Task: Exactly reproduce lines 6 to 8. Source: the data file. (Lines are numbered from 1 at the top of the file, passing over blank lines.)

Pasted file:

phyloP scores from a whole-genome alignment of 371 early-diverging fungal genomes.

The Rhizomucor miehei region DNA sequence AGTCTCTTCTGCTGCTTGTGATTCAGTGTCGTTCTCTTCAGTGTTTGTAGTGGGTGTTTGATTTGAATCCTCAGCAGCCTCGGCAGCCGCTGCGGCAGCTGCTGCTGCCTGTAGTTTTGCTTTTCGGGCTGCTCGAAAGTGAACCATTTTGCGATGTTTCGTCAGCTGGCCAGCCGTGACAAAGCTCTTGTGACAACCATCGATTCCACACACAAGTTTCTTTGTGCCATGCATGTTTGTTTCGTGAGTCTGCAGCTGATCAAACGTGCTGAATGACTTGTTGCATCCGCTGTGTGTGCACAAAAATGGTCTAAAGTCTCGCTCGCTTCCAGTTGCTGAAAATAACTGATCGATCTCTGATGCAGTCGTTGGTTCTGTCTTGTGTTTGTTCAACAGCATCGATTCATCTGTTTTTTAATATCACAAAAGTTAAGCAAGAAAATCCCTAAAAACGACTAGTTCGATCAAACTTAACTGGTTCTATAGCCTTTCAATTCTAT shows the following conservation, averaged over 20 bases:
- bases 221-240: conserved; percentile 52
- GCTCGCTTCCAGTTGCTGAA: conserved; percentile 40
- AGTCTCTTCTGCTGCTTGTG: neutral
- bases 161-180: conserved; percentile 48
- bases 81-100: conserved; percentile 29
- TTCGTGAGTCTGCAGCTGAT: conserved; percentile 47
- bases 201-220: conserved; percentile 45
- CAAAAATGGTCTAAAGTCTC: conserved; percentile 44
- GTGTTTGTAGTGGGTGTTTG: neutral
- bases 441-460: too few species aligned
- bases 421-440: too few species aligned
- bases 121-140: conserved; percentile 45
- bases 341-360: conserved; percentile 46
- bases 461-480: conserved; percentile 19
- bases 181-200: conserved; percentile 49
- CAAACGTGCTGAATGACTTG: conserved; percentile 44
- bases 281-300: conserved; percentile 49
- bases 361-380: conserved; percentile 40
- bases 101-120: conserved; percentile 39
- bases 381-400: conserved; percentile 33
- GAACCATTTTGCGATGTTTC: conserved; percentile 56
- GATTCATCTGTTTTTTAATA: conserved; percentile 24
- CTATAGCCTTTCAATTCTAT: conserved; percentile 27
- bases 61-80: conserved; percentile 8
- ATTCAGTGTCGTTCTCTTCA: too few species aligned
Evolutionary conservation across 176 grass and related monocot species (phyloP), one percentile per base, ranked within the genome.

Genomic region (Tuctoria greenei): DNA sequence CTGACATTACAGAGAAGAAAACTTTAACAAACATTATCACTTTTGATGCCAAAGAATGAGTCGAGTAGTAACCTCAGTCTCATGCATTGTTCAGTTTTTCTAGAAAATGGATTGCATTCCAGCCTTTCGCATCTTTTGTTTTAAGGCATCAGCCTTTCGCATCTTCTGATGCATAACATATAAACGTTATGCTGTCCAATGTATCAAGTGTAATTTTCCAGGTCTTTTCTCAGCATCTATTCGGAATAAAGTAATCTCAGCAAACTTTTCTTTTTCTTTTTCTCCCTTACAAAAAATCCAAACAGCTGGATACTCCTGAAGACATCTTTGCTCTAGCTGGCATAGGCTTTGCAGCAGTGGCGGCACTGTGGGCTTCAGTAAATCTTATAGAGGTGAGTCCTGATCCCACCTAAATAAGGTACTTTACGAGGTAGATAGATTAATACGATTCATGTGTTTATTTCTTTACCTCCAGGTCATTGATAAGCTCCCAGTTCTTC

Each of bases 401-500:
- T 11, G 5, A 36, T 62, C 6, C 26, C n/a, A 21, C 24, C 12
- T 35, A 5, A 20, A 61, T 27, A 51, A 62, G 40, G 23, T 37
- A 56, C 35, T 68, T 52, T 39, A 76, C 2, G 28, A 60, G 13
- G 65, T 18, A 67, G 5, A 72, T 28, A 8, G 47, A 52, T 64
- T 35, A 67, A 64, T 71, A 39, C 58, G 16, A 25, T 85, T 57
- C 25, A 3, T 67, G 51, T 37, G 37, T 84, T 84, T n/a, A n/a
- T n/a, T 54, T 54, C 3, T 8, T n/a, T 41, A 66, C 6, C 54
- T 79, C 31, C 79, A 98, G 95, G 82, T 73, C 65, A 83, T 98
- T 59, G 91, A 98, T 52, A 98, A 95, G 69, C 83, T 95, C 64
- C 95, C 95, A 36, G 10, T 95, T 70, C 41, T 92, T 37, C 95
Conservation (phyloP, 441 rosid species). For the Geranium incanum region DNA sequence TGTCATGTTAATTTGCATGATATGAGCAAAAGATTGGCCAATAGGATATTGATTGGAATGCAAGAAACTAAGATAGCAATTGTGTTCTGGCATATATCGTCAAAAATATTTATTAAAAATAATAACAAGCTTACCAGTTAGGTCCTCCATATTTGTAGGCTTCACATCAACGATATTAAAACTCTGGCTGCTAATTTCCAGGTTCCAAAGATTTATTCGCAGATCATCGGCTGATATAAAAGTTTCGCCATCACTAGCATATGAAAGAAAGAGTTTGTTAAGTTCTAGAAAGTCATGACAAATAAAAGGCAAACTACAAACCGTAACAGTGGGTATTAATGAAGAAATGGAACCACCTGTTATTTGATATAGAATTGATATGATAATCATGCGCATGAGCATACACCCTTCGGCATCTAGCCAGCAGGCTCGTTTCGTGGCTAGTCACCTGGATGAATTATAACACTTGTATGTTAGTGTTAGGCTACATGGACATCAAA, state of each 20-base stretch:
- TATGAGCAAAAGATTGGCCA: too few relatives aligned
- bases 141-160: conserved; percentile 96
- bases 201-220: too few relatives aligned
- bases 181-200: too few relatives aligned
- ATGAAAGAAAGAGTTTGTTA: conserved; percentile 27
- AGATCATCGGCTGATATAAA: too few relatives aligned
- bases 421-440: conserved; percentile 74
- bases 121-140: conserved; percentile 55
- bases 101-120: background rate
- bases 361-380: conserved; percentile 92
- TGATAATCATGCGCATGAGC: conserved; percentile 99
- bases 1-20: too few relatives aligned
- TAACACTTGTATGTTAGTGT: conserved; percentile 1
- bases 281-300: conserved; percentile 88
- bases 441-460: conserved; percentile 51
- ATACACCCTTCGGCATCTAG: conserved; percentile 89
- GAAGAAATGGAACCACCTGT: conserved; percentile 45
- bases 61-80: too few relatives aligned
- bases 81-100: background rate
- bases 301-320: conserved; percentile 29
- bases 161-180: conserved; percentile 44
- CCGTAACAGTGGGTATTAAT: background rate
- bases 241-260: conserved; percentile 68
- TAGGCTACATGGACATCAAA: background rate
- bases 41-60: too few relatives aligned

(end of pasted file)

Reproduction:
- bases 161-180: conserved; percentile 48
- bases 81-100: conserved; percentile 29
- TTCGTGAGTCTGCAGCTGAT: conserved; percentile 47